Gratitude to God is the particular religious affection, which the institution of this anniversary is designed to promote. We ought, therefore, as far as possible, minutely to understand what is embraced in this virtue of the Christian character.

It is no uncommon thing for men to confound this affection of the soul with that temper of mind, which they experience under circumstances, and in scenes of prosperity. Joy and gratitude are, therefore, often considered as terms of nearly the same import and signification. But though there is no incompatibility between the exercise of these affections; yet so diverse are they in their natures, that the one may, and ought to exist, where the other is wholly excluded. Gratitude to God is a principle, the reasons of which ought always to influence the human mind; but joy is an affection confined wholly to scenes of pleasure, and circumstances of prosperity. Their difference, therefore, cannot fail of being readily perceived, and clearly understood. For gratitude is an unchangeable principle, which ought perpetually to influence the human mind; while joy is simply a passion, the exercise of which is merely incidental, depending upon the particular external circumstances, in which we happen to be placed.

True gratitude to God does not, like mere joy, result from the particular pleasures, or present enjoyments we feel; but from a rational conviction that, we are under the government of an all perfect Being, the measures of whose providence are all wisely adapted to the promotion of our best, and truest interest. Though we may be under the pressure of extreme grief, disappointment and trouble; yet this ought, by no means, to interrupt, or abate the constant exercise of the most ardent gratitude to God. Even under experience of the keenest distresses, it is great impiety either to forget the most high, or to distrust the goodness of his providence. For we may be sure, if scenes of disappointment and adversity do not ultimately contribute to our happiness, it must be owing to the misimprovement, which we make of those providences. Besides the authority of his word, the perfections themselves of God are a certain pledge that, all things shall work together for the good of those, who love, regard, and obey his law.

The prime object of this day of thanksgiving is, not to inflate us with mere transports of joy; but to awaken in our breasts a sincere, and operative principle of gratitude to almighty God. And whether, in the course of the past season, we have experienced a series of prosperities, or felt the accumulated weight of heavy and severe adversities, we are bound to the like exercise of pious and devout gratitude.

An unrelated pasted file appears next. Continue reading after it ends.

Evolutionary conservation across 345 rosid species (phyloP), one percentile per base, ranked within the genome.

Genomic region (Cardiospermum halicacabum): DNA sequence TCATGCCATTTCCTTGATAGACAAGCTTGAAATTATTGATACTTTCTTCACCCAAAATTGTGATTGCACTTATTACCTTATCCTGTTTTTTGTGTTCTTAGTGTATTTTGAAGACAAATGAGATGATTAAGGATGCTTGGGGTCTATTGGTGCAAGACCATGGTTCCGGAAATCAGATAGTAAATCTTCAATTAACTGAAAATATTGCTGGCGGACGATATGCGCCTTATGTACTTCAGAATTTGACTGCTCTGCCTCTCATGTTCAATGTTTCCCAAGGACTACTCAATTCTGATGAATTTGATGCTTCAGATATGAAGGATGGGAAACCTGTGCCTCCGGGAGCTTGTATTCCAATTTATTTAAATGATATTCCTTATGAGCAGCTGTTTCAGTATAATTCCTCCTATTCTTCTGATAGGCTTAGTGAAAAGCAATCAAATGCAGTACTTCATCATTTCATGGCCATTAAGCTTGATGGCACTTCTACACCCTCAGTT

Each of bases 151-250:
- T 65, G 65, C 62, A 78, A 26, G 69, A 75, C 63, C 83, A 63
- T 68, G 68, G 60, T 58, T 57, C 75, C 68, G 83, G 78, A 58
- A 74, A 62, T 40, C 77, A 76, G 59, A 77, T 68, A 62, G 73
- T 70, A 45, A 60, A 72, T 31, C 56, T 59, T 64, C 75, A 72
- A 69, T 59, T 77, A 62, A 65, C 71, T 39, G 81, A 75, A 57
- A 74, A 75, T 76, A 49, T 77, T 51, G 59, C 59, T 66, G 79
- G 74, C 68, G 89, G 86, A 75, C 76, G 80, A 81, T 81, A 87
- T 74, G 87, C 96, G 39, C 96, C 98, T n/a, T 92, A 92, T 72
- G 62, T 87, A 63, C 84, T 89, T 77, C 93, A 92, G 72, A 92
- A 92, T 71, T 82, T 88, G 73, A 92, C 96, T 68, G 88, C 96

I would not, however, be understood as giving credit to the absurd notion that, we are to reverse the constitution and laws of nature, by rejoicing while we are surrounded by the proper circumstances, and invested by the appropriate motives of grief. This would be a temper of mind, both unfit in its own nature, unfriendly in its consequences, and impossible to be reduced to practice. But the distinction already made between, both the principle, and the exercise of joy and gratitude is a sufficient defense against every imputation of this nature. All that I would insist upon is that, gratitude is a steady and immutable principle, which, when duly regulated, can receive neither force nor abatement in its exercise, by the accidental influence of either prosperity or adversity.

To awaken into action this steady and divine principle, which, without exciting motives, is liable to become formant in the human breast, is the design of this day’s religious devotions. We ought to be sensible, and seemingly to realize that, all the good, which we have enjoyed, is from the hand of God; and the evils, which we have suffered, are of our own procuring. But yet, such is the goodness of the divine nature, and the beneficence of God’s providence that, even these evils themselves capable of being converted into the ministers of human blessedness. Without the smallest prejudice to his other attributes, in all of which he is absolutely perfect, we may say that, God is all benevolence. Such, indeed, is the character, under which he is revealed to men; and as he is displayed in the order and administration of his providence.

But as all duties, whether social or religious, are designed for the benefit of man—to procure for him the best enjoyments of earth, and prepare him for the dignified glories of heaven, it becomes suitable that, our present religious devotions should be made subservient to the due regulation of human life. And, as the state of man here below is changeable and fluctuating–as prosperity and adversity are often found in so close contact, as almost to contend for the same place; it becomes us to be prepared for every possible alternation that may await us.